A Little Rusty
Practically every product that I have made at school has turned out great after my first trial and error batch.Whether it’s bagels or brownies, everything turned out great after seeing my Chef create it.Having all the ingredients at my fingertips, being able to snag any possible tool I needed, and knowing exactly how the climate effected my product made the past two years in a kitchen Lab, a successful period of time.
When you come home to a different climate, and different kitchen, that is not equipped in the same way, and with a completely different oven; you may not be perfectly used to using it.Sometimes, I come home and recreate a product and the results are completely different.I know there are countless factors as to why this happens but as a perfectionist of a pastry chef, this is very frustrating.
Why didn’t my bread rise, or that the edges burn on the tart, or my pastry cream get lumpy?It’s not like I haven’t made these products countless times in the past, but even after a short period of time you lose some of your skills.
Yesterday, I made a batch of small brioche loaves and they did not cook properly; falling after taking them out of the oven.You can never predict how some recipes will act when you make them in a new place or a kitchen that you might now be quite used to.
Admit, you’re human too
Although I know that other people have the same problem and I have talked about it before with my fellow pastry chefs but, I can’t help but feel like I am the only one who failed.That I am less of a pastry chef and have less talent because one product didn’t turn out to be flawless for once.I don’t think of myself as a chef that is particularly egotistical but you do have to believe in your own talent and be a bit cocky in this business.I just have to remind myself that I am human and that I won’t always have perfect product.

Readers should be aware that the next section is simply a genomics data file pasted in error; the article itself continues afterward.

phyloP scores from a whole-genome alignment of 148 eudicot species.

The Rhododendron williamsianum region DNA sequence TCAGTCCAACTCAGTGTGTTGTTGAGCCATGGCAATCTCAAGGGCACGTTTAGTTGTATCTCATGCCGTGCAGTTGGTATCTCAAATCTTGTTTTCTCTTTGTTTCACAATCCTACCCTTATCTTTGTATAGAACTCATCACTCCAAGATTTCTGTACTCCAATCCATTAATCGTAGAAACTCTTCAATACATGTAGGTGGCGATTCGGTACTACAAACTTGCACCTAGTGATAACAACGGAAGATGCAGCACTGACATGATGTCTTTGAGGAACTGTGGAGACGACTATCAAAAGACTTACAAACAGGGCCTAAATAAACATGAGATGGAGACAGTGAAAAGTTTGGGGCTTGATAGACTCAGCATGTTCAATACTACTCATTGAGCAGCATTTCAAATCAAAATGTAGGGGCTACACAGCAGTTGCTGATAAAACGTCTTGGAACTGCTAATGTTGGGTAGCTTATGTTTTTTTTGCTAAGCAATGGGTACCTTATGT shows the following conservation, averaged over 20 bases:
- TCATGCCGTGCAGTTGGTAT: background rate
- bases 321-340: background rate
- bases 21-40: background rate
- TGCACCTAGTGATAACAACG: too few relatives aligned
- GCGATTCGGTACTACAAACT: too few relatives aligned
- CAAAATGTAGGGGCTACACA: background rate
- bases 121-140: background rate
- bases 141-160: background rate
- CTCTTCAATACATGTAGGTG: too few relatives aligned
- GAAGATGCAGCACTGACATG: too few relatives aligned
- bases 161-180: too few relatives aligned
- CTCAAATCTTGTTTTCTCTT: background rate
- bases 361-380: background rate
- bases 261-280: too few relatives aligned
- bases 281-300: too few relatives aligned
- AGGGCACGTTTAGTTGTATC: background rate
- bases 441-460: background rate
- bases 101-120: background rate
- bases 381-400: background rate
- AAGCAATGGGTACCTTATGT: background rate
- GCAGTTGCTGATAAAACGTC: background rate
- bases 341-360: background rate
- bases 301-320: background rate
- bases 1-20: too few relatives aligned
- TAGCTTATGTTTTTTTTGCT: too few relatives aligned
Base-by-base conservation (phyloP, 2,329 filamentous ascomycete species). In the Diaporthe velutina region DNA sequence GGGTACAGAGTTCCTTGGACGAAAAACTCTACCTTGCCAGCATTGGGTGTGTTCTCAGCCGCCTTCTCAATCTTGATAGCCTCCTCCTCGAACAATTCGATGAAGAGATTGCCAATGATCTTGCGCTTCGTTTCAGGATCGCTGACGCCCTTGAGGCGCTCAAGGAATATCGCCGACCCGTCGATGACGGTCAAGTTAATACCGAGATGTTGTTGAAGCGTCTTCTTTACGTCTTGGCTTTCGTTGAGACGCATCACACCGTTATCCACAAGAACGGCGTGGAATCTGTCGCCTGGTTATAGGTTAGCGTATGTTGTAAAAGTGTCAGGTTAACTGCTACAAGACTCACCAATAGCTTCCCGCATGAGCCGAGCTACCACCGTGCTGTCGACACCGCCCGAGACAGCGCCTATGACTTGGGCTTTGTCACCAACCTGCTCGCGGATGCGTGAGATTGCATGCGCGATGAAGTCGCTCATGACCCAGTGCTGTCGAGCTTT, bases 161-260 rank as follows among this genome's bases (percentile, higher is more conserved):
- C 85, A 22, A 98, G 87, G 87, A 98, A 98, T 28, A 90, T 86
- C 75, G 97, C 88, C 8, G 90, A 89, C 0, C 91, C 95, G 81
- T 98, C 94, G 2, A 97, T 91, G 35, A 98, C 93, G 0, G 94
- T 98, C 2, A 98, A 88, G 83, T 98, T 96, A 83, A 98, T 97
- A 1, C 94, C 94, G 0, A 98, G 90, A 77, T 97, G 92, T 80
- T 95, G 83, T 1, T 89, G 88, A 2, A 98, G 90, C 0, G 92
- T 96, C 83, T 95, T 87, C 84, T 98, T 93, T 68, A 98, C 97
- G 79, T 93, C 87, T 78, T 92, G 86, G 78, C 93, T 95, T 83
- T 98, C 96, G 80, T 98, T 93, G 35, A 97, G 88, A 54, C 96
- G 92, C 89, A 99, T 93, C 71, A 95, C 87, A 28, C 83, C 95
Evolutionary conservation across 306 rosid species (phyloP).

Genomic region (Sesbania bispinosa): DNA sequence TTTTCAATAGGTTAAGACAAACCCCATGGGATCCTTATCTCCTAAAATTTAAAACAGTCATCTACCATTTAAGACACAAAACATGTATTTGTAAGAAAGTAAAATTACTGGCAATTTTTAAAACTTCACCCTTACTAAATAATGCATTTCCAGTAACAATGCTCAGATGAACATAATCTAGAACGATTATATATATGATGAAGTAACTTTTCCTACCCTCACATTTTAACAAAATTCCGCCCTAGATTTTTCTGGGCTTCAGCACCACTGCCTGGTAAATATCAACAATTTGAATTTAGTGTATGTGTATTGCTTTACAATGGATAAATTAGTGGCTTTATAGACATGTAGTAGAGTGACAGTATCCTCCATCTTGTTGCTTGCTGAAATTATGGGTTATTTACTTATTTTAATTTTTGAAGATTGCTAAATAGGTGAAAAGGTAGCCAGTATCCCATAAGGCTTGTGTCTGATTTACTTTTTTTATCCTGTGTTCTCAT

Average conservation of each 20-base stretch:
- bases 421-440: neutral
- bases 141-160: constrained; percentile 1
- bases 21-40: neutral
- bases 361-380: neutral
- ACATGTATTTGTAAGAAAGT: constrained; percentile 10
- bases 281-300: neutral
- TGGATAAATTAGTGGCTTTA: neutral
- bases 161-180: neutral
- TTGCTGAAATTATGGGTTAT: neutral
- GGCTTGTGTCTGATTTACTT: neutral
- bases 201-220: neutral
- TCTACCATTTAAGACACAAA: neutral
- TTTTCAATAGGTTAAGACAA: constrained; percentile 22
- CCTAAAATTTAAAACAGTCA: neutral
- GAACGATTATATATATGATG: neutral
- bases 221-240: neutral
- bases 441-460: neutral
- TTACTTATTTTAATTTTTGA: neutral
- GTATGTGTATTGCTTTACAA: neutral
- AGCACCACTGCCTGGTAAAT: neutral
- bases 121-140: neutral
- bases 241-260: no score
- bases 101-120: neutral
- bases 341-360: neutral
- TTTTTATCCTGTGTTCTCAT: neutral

The positive to realize about failed product is why it happened, and how to fix it in the future.We can only advance and learn from the mistakes we make.I do not want to turn into someone who feels that they cannot learn anything more, because you should be constantly educating yourself.Even if it takes a bit of disappointment to get to the lesson.
Browse Culinary Arts Schools & Colleges
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Lackawanna College is the premier, private, accredited two-year college serving the people of northeastern Pennsylvania. With a focus on keeping higher education affordable and accessible to our immediate community, Lackawanna draws 80 percent of its student population right from our own region.
With a main campus situated in downtown Scranton, Lackawanna’s expanding footprint also includes satellite centers in Hawley, Hazleton, New Milford, and Towanda.
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